The Scientific Method for Conversion Rate Optimization Testing

There are two angles to approach A/B and Multivariate testing.

There’s the common “Opportunity-Out Method,” which starts with identifying the biggest area of impact before building out hypothesis, but I prefer to start with a bit more rigor.

Call me an academic, but the best approach to conversion rate optimization testing is the scientific method.

That’s right:

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Here, we’ll quickly cover applying the scientific method to your conversion rate optimization tests.

  • Identify the Problem/Purpose
  • Observation/Background Research
  • Form a Hypothesis
  • Design an Experiment
  • Analyze Results
  • Conclude (and Continue!)

At each step, I’ll share an introduction, and the continuation of an ongoing example to help see this method in action.

Identify the Problem/Purpose

What key performance indicator (KPI) do you want to tick up? What stage of the customer journey would you like to improve?

Start with a clear purpose to focus your early research and observations.

  • Email Example: “I want to improve my email open rate.”
  • Web Example: “I want to improve my website’s conversion rate.”

Observation/Background Research

Review the data you have surrounding your question, such as analytics of current or past approaches, blog posts from similar tests in other companies or even scouring academia in Google Scholar.

Allow yourself time to build an understanding of your question with your own and borrowed information.

Most importantly, don’t be afraid to challenge long-standing status-quo – in fact, that’s what you’ve come to do, isn’t it?

  • Email Example: Review historical email performance. Scan some blog posts on the topic.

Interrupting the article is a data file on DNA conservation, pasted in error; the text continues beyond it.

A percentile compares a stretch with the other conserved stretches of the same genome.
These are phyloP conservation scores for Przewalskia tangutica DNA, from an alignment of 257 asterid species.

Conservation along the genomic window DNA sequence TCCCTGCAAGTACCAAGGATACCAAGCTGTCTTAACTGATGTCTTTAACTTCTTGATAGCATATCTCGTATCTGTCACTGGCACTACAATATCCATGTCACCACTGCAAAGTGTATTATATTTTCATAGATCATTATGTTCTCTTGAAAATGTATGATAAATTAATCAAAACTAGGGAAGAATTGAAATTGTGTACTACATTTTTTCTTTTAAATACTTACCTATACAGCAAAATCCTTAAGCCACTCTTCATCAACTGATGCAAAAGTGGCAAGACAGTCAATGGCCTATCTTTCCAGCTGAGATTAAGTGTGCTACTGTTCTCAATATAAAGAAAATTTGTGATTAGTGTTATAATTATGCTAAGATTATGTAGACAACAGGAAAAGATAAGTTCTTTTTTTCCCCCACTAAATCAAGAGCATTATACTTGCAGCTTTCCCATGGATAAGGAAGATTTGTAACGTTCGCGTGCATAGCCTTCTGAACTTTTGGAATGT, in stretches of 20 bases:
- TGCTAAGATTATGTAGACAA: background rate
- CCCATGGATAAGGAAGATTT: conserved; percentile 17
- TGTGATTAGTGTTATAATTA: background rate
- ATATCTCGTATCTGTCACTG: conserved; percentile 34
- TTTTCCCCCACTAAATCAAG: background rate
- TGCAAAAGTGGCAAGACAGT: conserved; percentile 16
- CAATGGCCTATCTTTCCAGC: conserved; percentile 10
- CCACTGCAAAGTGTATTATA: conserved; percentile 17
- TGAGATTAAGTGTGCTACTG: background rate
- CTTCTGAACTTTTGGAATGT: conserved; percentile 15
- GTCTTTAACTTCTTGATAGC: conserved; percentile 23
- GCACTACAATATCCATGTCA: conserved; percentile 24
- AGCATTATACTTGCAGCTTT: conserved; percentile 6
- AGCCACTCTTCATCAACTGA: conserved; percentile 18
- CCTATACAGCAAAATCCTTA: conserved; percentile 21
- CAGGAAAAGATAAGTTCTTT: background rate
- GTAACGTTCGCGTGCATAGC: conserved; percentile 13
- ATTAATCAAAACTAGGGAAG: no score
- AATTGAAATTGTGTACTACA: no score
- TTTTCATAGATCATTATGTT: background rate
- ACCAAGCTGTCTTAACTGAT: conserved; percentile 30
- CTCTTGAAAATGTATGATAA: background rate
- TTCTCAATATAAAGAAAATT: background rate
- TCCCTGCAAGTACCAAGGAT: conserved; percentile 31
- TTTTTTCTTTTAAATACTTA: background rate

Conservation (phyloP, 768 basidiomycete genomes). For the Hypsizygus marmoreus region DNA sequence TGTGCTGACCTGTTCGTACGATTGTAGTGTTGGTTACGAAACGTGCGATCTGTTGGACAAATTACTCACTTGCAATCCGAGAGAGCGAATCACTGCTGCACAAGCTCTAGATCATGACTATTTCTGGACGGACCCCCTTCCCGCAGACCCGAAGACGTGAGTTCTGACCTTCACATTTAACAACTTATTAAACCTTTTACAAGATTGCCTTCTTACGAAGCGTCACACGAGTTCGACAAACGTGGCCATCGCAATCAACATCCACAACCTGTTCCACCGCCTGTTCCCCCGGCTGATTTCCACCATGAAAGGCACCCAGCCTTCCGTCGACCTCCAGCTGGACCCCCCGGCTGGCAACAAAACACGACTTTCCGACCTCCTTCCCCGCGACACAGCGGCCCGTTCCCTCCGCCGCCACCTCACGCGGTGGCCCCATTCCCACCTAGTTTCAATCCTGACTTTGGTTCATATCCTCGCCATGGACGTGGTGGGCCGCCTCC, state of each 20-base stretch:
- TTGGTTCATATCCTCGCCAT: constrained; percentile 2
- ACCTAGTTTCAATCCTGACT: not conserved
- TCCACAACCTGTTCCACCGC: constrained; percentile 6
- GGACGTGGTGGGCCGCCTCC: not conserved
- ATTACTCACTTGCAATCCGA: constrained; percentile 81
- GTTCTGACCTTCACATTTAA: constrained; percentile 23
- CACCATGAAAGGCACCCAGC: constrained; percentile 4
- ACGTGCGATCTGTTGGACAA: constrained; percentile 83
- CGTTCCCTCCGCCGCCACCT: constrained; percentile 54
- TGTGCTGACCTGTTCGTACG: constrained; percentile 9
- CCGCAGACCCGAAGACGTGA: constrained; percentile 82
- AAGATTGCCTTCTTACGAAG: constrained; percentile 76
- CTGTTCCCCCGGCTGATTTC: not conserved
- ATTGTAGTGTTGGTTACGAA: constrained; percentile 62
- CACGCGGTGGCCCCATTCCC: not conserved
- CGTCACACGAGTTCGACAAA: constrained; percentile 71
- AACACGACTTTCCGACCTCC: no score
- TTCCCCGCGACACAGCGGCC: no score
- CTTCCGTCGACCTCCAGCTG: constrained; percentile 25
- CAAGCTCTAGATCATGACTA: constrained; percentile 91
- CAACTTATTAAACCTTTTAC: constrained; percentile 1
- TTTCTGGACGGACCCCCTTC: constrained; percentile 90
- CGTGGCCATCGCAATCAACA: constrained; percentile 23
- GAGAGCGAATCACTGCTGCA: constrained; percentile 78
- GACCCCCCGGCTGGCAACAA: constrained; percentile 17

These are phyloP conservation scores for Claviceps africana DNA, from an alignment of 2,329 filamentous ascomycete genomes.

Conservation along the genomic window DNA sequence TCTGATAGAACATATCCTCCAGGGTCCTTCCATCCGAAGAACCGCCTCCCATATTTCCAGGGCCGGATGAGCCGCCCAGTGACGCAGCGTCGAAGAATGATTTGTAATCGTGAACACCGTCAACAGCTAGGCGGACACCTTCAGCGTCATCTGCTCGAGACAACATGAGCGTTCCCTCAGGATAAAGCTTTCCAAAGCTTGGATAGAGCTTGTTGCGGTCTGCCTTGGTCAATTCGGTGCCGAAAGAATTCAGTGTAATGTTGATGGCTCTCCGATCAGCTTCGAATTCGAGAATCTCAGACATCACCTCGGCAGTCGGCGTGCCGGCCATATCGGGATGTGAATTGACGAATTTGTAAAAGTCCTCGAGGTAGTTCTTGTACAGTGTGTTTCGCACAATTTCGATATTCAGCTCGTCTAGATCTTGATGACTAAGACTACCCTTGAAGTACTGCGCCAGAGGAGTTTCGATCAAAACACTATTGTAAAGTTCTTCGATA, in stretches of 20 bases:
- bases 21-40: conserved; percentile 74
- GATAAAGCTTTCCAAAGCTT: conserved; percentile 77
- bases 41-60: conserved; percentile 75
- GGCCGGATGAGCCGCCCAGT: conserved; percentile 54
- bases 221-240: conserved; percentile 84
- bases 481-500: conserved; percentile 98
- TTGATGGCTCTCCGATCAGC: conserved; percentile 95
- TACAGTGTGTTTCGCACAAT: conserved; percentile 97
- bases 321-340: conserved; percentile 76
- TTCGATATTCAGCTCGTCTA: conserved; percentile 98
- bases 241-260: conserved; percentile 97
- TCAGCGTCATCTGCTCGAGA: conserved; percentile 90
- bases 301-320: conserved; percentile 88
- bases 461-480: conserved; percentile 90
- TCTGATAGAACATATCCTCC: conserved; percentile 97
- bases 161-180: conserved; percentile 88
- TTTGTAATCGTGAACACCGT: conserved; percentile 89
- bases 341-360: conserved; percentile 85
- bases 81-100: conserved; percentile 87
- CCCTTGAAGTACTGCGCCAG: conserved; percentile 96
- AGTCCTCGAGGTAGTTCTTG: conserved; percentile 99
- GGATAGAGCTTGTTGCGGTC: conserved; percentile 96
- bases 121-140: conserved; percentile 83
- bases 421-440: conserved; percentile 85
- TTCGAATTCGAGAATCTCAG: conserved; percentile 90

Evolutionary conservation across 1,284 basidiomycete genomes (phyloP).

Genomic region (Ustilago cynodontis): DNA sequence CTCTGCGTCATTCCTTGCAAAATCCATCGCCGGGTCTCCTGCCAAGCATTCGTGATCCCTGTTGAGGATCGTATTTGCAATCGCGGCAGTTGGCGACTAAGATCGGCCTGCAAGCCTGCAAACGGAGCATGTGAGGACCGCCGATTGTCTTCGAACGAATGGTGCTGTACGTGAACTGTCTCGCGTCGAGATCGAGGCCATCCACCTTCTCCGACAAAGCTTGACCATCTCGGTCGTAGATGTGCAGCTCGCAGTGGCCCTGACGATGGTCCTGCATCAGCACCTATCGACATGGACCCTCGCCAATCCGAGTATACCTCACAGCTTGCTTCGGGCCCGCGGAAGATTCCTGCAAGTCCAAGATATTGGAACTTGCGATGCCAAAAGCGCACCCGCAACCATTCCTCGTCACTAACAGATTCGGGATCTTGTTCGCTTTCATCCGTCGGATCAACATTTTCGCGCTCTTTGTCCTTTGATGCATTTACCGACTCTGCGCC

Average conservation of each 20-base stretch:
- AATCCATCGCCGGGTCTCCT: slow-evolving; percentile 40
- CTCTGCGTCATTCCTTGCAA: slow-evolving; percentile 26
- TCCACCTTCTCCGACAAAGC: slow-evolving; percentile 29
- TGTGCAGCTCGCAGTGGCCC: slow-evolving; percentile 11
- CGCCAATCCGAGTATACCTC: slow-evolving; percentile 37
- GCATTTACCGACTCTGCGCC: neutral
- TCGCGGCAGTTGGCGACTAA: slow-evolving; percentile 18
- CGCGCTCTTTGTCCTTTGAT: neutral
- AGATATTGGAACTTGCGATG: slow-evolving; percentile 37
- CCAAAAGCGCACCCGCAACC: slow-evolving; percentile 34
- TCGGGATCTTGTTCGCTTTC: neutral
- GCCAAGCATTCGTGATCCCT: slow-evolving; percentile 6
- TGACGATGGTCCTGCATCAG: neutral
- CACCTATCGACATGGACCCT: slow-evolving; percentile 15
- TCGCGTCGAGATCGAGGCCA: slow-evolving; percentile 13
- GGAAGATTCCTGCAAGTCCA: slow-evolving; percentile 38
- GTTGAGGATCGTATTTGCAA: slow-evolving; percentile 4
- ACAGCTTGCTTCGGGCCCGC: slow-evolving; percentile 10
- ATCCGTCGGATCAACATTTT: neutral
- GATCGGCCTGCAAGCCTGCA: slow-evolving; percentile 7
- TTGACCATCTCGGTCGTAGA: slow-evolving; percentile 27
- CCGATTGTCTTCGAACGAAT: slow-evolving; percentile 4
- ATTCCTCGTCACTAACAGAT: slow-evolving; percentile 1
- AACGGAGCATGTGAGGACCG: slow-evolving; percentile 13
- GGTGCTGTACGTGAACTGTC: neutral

• Web Example: Review previous tests and long-term benchmarks, making note of ‘accidental tests’ such as specific offers or product launches.

Form a Hypothesis

Using your background research, make an informed hypothesis. (Literally, an educated guess.) A good hypothesis will be specific enough to guide your test, and includes what you’re testing and your projected outcome.

For early testing, be sure your hypothesis covers elements you can accurately measure such as analytics information (conversions and element clicks), as well as email metrics (open and click-through-rate).

Avoid ‘softer’ metrics such as ‘comfort,’ ‘trust’ or ‘awareness’ unless you have the time, traffic volume, tools and ginormous budget required to test these accurately.

If you find yourself using a psychometric measure in your hypothesis, pair it with hard measures. ‘Trust’ and ‘comfort,’ may show as improved conversion rate or website engagement in time on site and page depth.

  • Email Example: Highlighting an offer as the subject line in our newsletter will improve email open rate.
  • Web Example: Including an ‘infographic’ at the top of our homepage will improve understanding, reducing bounce rate and improving conversion rate.
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Design a Conversion Rate Optimization Experiment